After Long-Term Care Drove Health M&A Growth in 2019, Investors See Deals as Key 2020 Survival Strategy

Despite the seemingly constant headwinds swirling around the post-acute and long-term care space, the sector again helped to drive overall health care deal volume in 2019 — and with more uncertainty ahead for the year, investors could turn to even more acquisitions as a way to weather the storm.

Long-term care transactions came in third place in terms of combined health deal value in 2019, with a total of $16.6 billion in completed sales according to data from the Norwalk, Conn.-based Irving Levin Associates. That’s a 22% gain from the prior year, despite the fact the deal count only grew 2% to 437.

The $16.6 billion price tag on long-term care deals in 2019 was good enough to beat out the home health and hospice category — which saw 89 deals for $1.5 billion, or a value drop of 55% from 2018 — as well as the hospital and behavioral care sectors. Only “other services” and managed care companies saw more M&A dollar volume last year, according to Irving Levin Associates.

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Global consulting and accounting firm PwC used that data to project its deal outlook for 2020, a year that promises macro-level upheaval in the health care space — from a potential Supreme Court review of the Affordable Care Act to a November election that could bring a new president and shake up the composition of Congress.

But while those factors could serve as an excuse for capital to sit out the coming year, PwC concluded that the market will continue to be ripe for deal activity.

“2020’s uncertainties — ACA’s future, macroeconomics, the election — don’t suggest less future deal interest,” PwC U.S. health services deals leader Nick Donkar said in the report. “Rather, given available capital, companies are likely to see deals as a resilience strategy.”

In particular, PwC focused on the potential for private equity to continue its health investment push into 2020.

“On the sector trend front, capital availability persists and will continue driving deals activity,” the company observed. “Private equity firms, for example, are likely to continue seeking value-driven models, especially in growing sub-specialties. Private equity firms also remain potential deals partners for payers and providers.”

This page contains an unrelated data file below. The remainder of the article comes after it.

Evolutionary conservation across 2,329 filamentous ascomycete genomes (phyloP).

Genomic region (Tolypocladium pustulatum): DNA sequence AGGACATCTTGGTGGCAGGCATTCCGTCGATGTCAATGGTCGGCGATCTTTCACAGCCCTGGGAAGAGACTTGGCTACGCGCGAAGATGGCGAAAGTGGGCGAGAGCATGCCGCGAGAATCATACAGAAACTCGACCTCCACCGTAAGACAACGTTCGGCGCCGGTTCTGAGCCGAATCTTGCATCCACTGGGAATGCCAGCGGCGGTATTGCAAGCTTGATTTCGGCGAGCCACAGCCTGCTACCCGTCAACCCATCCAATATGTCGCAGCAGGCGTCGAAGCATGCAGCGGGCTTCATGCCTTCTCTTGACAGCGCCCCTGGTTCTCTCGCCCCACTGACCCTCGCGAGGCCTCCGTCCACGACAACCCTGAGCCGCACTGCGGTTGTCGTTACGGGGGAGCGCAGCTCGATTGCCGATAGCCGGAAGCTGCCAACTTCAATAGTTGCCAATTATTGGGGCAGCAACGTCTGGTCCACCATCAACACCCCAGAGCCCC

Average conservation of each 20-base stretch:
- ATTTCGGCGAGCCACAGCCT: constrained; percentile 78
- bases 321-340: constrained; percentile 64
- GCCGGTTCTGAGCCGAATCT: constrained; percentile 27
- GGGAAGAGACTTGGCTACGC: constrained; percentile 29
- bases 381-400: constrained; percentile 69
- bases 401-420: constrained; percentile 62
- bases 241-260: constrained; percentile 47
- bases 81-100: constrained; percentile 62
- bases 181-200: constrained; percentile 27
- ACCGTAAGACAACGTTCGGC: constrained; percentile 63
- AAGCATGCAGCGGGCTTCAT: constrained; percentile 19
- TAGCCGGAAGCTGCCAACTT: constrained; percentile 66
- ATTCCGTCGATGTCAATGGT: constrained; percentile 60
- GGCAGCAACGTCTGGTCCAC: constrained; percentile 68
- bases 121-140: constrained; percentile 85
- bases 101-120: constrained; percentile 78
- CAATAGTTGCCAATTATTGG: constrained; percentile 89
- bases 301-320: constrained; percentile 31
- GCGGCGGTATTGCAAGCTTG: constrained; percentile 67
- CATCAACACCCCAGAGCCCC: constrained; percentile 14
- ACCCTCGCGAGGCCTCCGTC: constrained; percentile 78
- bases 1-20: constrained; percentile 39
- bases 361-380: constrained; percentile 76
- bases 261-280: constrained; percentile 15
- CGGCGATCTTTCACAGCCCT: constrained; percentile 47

That interest could take the form of consolidations.

“Horizontal integration within sub-sectors is also likely to continue due to its potential to strengthen competitive positioning, mitigate volume pressure, and enhance population health efforts,” PwC noted.

PwC isn’t alone in predicting private equity domination in 2020. Non-public investors currently have about $1.5 trillion in available cash just sitting in their coffers, according to a January report from alternative-asset data firm Preqin. That figure represents a record high — or double the amount of available private-equity money seen just five years ago.

“It seems like on a weekly basis in 2019, we continue to see new funds being dedicated to seniors housing and senior living — with a portion of that flowing into skilled nursing,” Brandon Bohland, managing partner at Senwell Senior Investment Advisors, told SNN earlier this month.

Increased private-equity attention could lead to strong per-bed prices for skilled nursing facilities in some markets in 2020, fellow Senwell managing partner Ben Bohland predicted.

“When a stabilized opportunity comes on the market, you have quite a few bidders,” he said.

But continued private-equity appetite for skilled nursing facilities and other health care properties comes with a catch: growing scrutiny from officials in Washington. A small group of federal lawmakers — including Sen. Elizabeth Warren of Massachusetts, currently running for the 2020 Democratic presidential nomination — last fall called on several private equity heavyweights to disclose more information about their nursing home investments.

“We are particularly concerned about your firm’s investment in large for-profit nursing home chains, which research has shown often provide worse care than not-for-profit facilities,” the lawmakers, all Democrats, wrote in their letter, which was sent to companies including The Carlyle Group and Formation Capital. “In light of these concerns, we request information about your firm, the portfolio companies in which it has invested, and the performance of those investments.”

The concerned politicians aren’t alone in their scrutiny on private nursing home investors: Tom DeRosa, CEO of major real estate investment trust (REIT) Welltower Inc. (NYSE: WELL), has frequently accused Carlyle of allowing the HCR ManorCare nursing home chain to suffer amid a lack of capital investment under its ownership; Welltower and hospital chain ProMedica teamed up to purchase ManorCare in a blockbuster 2018 deal.

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